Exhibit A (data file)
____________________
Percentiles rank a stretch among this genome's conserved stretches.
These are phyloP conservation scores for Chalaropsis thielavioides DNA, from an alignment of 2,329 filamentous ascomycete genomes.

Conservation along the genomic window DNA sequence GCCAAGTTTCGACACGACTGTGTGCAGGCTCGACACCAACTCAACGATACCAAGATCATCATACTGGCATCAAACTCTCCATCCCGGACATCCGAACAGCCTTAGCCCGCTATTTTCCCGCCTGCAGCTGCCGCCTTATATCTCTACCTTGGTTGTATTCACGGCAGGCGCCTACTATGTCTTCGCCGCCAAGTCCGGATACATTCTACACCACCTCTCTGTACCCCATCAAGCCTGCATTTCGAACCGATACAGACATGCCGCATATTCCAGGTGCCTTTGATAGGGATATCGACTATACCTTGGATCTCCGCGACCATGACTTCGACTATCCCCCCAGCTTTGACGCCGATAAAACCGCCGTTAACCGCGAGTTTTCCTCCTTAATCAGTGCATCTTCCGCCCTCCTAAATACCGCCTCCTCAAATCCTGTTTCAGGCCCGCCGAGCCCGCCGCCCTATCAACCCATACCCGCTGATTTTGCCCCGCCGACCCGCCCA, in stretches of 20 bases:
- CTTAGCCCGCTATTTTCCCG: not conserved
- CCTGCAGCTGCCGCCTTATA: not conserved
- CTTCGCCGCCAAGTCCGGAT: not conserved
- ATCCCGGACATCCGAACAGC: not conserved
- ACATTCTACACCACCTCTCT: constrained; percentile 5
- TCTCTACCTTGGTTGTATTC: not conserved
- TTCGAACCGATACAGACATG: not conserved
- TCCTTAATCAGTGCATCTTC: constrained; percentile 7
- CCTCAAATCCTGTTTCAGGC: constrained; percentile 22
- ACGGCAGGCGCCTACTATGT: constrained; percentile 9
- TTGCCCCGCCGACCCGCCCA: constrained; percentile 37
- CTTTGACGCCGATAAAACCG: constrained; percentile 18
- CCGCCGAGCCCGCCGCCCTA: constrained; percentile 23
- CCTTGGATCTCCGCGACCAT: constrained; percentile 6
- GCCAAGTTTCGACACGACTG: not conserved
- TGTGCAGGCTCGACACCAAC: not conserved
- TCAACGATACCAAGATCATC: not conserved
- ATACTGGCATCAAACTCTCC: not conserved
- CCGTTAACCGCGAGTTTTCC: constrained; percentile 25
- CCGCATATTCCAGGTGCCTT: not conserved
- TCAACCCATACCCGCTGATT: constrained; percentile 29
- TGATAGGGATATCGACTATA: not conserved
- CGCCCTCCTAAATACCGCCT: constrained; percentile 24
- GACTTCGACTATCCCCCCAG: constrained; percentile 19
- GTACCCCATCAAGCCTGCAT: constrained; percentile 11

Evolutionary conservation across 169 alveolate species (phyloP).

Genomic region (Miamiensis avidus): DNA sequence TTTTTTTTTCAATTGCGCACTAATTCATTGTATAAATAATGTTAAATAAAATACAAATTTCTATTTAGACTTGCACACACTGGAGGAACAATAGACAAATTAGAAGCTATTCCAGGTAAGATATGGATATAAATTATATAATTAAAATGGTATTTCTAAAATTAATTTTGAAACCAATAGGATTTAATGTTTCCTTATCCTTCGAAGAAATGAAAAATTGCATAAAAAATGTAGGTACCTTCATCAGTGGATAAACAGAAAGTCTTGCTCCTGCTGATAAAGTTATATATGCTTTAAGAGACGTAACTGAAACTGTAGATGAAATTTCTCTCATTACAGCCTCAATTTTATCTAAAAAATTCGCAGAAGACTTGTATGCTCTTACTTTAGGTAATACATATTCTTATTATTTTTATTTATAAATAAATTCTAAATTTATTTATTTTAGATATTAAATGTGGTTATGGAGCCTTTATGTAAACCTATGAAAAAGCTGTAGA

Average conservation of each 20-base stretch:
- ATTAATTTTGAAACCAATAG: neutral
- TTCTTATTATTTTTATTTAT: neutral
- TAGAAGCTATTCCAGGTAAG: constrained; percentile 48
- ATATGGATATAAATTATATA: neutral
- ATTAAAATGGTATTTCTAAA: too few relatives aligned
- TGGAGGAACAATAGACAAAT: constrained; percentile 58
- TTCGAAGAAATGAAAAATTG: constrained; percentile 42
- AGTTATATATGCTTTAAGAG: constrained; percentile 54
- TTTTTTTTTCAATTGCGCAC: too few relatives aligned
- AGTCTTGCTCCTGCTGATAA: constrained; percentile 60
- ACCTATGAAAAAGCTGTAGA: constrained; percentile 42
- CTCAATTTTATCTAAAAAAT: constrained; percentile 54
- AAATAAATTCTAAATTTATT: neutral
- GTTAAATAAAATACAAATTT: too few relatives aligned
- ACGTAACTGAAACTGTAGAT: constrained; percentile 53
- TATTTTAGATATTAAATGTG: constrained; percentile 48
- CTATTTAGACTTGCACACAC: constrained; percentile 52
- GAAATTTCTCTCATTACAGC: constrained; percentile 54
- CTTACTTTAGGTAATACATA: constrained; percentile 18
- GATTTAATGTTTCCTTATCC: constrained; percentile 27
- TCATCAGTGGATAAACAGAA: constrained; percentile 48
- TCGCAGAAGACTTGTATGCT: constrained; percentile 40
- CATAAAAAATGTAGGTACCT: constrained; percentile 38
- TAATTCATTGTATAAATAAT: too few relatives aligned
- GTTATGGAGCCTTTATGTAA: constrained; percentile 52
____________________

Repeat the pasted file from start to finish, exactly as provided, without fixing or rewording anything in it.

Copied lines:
Percentiles rank a stretch among this genome's conserved stretches.
These are phyloP conservation scores for Chalaropsis thielavioides DNA, from an alignment of 2,329 filamentous ascomycete genomes.

Conservation along the genomic window DNA sequence GCCAAGTTTCGACACGACTGTGTGCAGGCTCGACACCAACTCAACGATACCAAGATCATCATACTGGCATCAAACTCTCCATCCCGGACATCCGAACAGCCTTAGCCCGCTATTTTCCCGCCTGCAGCTGCCGCCTTATATCTCTACCTTGGTTGTATTCACGGCAGGCGCCTACTATGTCTTCGCCGCCAAGTCCGGATACATTCTACACCACCTCTCTGTACCCCATCAAGCCTGCATTTCGAACCGATACAGACATGCCGCATATTCCAGGTGCCTTTGATAGGGATATCGACTATACCTTGGATCTCCGCGACCATGACTTCGACTATCCCCCCAGCTTTGACGCCGATAAAACCGCCGTTAACCGCGAGTTTTCCTCCTTAATCAGTGCATCTTCCGCCCTCCTAAATACCGCCTCCTCAAATCCTGTTTCAGGCCCGCCGAGCCCGCCGCCCTATCAACCCATACCCGCTGATTTTGCCCCGCCGACCCGCCCA, in stretches of 20 bases:
- CTTAGCCCGCTATTTTCCCG: not conserved
- CCTGCAGCTGCCGCCTTATA: not conserved
- CTTCGCCGCCAAGTCCGGAT: not conserved
- ATCCCGGACATCCGAACAGC: not conserved
- ACATTCTACACCACCTCTCT: constrained; percentile 5
- TCTCTACCTTGGTTGTATTC: not conserved
- TTCGAACCGATACAGACATG: not conserved
- TCCTTAATCAGTGCATCTTC: constrained; percentile 7
- CCTCAAATCCTGTTTCAGGC: constrained; percentile 22
- ACGGCAGGCGCCTACTATGT: constrained; percentile 9
- TTGCCCCGCCGACCCGCCCA: constrained; percentile 37
- CTTTGACGCCGATAAAACCG: constrained; percentile 18
- CCGCCGAGCCCGCCGCCCTA: constrained; percentile 23
- CCTTGGATCTCCGCGACCAT: constrained; percentile 6
- GCCAAGTTTCGACACGACTG: not conserved
- TGTGCAGGCTCGACACCAAC: not conserved
- TCAACGATACCAAGATCATC: not conserved
- ATACTGGCATCAAACTCTCC: not conserved
- CCGTTAACCGCGAGTTTTCC: constrained; percentile 25
- CCGCATATTCCAGGTGCCTT: not conserved
- TCAACCCATACCCGCTGATT: constrained; percentile 29
- TGATAGGGATATCGACTATA: not conserved
- CGCCCTCCTAAATACCGCCT: constrained; percentile 24
- GACTTCGACTATCCCCCCAG: constrained; percentile 19
- GTACCCCATCAAGCCTGCAT: constrained; percentile 11

Evolutionary conservation across 169 alveolate species (phyloP).

Genomic region (Miamiensis avidus): DNA sequence TTTTTTTTTCAATTGCGCACTAATTCATTGTATAAATAATGTTAAATAAAATACAAATTTCTATTTAGACTTGCACACACTGGAGGAACAATAGACAAATTAGAAGCTATTCCAGGTAAGATATGGATATAAATTATATAATTAAAATGGTATTTCTAAAATTAATTTTGAAACCAATAGGATTTAATGTTTCCTTATCCTTCGAAGAAATGAAAAATTGCATAAAAAATGTAGGTACCTTCATCAGTGGATAAACAGAAAGTCTTGCTCCTGCTGATAAAGTTATATATGCTTTAAGAGACGTAACTGAAACTGTAGATGAAATTTCTCTCATTACAGCCTCAATTTTATCTAAAAAATTCGCAGAAGACTTGTATGCTCTTACTTTAGGTAATACATATTCTTATTATTTTTATTTATAAATAAATTCTAAATTTATTTATTTTAGATATTAAATGTGGTTATGGAGCCTTTATGTAAACCTATGAAAAAGCTGTAGA

Average conservation of each 20-base stretch:
- ATTAATTTTGAAACCAATAG: neutral
- TTCTTATTATTTTTATTTAT: neutral
- TAGAAGCTATTCCAGGTAAG: constrained; percentile 48
- ATATGGATATAAATTATATA: neutral
- ATTAAAATGGTATTTCTAAA: too few relatives aligned
- TGGAGGAACAATAGACAAAT: constrained; percentile 58
- TTCGAAGAAATGAAAAATTG: constrained; percentile 42
- AGTTATATATGCTTTAAGAG: constrained; percentile 54
- TTTTTTTTTCAATTGCGCAC: too few relatives aligned
- AGTCTTGCTCCTGCTGATAA: constrained; percentile 60
- ACCTATGAAAAAGCTGTAGA: constrained; percentile 42
- CTCAATTTTATCTAAAAAAT: constrained; percentile 54
- AAATAAATTCTAAATTTATT: neutral
- GTTAAATAAAATACAAATTT: too few relatives aligned
- ACGTAACTGAAACTGTAGAT: constrained; percentile 53
- TATTTTAGATATTAAATGTG: constrained; percentile 48
- CTATTTAGACTTGCACACAC: constrained; percentile 52
- GAAATTTCTCTCATTACAGC: constrained; percentile 54
- CTTACTTTAGGTAATACATA: constrained; percentile 18
- GATTTAATGTTTCCTTATCC: constrained; percentile 27
- TCATCAGTGGATAAACAGAA: constrained; percentile 48
- TCGCAGAAGACTTGTATGCT: constrained; percentile 40
- CATAAAAAATGTAGGTACCT: constrained; percentile 38
- TAATTCATTGTATAAATAAT: too few relatives aligned
- GTTATGGAGCCTTTATGTAA: constrained; percentile 52